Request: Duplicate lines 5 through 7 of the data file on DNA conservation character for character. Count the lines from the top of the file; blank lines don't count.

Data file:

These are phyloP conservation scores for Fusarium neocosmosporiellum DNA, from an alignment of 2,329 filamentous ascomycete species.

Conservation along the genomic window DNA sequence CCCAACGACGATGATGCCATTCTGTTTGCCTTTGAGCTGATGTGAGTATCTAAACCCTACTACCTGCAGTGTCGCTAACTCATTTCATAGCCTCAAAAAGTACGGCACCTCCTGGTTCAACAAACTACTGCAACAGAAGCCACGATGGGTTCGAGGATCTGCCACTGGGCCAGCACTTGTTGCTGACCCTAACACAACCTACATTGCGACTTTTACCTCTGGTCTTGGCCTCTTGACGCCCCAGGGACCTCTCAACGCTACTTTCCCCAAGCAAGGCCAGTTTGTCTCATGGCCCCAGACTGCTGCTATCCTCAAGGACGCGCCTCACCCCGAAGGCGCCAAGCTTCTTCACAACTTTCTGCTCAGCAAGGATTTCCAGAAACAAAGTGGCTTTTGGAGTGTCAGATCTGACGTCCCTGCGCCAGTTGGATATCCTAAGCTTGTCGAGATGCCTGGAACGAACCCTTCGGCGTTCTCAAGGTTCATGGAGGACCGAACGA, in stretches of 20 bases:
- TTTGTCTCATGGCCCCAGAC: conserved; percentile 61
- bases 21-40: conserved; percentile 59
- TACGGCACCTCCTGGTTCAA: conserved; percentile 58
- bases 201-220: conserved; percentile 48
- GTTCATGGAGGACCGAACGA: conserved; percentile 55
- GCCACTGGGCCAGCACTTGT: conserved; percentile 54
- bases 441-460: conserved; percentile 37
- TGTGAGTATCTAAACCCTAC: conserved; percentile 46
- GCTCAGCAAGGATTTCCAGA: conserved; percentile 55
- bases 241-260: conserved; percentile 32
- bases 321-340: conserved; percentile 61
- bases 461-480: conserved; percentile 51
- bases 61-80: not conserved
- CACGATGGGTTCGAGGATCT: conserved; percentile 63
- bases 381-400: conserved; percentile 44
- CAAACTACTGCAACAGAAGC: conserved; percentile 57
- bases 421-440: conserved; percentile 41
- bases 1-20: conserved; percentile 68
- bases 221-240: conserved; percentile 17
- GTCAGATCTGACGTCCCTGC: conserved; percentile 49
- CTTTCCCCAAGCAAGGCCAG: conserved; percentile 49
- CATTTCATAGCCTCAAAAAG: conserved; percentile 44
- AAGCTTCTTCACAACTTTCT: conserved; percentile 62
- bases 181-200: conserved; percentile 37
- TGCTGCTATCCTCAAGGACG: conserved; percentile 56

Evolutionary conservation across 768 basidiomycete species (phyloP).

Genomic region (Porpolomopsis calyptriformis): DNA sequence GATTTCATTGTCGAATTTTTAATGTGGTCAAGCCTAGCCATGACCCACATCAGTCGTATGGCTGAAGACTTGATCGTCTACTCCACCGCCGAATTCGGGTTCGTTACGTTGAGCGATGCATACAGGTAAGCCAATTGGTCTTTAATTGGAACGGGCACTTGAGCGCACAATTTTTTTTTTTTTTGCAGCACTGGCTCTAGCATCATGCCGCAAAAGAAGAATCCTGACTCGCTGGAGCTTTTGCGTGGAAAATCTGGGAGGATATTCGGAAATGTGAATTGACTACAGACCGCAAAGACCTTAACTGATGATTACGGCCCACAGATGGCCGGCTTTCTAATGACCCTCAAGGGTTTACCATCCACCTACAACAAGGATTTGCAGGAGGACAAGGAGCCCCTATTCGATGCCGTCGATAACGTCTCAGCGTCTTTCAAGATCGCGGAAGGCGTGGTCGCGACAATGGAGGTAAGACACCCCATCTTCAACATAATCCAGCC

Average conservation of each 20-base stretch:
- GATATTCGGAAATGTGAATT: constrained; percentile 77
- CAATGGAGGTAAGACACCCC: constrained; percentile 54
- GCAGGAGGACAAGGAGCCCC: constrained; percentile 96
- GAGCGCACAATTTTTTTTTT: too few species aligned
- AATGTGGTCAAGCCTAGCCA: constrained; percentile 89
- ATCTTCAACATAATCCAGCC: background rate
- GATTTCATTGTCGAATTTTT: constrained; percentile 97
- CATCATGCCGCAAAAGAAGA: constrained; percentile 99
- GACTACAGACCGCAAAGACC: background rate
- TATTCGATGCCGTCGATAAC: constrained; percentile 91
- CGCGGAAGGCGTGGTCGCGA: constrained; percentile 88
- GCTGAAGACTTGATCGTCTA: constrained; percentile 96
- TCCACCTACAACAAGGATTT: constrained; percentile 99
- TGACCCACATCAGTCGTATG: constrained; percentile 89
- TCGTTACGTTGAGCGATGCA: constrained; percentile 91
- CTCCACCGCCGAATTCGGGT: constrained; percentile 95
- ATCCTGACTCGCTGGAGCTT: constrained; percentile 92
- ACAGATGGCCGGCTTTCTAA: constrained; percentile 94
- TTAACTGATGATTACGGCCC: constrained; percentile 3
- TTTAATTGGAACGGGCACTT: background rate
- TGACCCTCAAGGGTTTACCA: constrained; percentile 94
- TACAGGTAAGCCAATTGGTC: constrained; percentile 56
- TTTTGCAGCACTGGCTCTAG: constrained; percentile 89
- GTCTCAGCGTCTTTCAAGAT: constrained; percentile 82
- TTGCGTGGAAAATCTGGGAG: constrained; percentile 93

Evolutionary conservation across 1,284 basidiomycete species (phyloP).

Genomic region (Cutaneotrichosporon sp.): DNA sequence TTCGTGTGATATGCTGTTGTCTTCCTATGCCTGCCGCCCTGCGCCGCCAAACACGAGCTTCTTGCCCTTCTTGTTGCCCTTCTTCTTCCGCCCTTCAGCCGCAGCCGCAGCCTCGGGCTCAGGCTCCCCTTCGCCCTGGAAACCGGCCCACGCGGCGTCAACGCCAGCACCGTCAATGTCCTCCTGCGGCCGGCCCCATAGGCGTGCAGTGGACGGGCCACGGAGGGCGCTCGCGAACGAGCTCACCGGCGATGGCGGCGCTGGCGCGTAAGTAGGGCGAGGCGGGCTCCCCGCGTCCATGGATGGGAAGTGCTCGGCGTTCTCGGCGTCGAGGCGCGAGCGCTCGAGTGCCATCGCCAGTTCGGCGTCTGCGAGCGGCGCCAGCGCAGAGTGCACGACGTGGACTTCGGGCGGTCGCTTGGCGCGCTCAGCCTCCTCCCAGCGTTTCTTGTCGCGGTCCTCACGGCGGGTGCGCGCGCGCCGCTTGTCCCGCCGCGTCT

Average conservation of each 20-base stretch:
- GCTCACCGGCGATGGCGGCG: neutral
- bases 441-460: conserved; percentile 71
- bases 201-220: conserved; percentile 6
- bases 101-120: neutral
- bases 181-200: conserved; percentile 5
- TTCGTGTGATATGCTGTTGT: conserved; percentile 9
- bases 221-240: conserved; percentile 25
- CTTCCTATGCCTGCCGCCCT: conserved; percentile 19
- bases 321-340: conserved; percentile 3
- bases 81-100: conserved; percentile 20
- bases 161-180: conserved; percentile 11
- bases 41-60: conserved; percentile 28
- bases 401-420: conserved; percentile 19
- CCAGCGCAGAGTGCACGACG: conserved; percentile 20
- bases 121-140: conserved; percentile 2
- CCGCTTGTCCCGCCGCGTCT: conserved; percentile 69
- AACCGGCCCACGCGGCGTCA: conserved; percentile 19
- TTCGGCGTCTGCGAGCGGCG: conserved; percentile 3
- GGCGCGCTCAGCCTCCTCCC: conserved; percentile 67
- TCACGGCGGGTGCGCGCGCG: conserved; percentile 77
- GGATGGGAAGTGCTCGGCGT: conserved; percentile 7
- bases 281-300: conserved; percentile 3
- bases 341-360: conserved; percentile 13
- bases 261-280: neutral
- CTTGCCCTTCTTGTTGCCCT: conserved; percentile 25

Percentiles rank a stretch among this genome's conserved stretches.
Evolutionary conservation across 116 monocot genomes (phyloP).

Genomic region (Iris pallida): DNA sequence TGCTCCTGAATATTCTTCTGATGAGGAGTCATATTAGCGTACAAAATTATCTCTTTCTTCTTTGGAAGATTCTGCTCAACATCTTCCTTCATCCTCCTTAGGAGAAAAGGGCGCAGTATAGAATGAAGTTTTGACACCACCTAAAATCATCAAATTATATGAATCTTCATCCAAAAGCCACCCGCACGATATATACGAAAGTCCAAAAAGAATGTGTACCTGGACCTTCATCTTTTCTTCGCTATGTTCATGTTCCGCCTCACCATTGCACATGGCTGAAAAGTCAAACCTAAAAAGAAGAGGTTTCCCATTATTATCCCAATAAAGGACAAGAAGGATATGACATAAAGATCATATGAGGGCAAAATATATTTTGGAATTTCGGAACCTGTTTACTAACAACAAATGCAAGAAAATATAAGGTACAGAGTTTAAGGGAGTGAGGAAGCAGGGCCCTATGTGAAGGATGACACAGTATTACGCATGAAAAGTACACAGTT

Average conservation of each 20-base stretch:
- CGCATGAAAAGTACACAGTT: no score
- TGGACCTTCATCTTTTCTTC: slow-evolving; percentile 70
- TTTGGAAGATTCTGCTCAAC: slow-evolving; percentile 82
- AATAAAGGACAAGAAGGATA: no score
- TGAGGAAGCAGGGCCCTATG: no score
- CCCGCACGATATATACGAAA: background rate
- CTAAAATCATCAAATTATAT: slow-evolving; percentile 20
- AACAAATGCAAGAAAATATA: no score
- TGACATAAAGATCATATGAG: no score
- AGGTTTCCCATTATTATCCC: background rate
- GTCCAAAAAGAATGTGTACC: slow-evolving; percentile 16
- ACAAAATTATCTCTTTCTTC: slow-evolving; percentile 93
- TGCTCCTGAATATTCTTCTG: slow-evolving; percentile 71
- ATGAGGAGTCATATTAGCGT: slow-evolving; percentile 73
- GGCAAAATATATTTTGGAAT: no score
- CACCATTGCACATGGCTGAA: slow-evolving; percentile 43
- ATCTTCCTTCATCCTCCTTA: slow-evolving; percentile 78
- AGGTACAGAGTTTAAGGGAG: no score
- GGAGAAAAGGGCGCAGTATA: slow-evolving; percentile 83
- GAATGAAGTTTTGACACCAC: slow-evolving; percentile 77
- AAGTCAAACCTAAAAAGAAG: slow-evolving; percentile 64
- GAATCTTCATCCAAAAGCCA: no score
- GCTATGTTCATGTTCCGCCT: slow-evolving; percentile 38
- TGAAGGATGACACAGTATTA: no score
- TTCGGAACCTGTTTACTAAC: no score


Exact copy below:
- TACGGCACCTCCTGGTTCAA: conserved; percentile 58
- bases 201-220: conserved; percentile 48
- GTTCATGGAGGACCGAACGA: conserved; percentile 55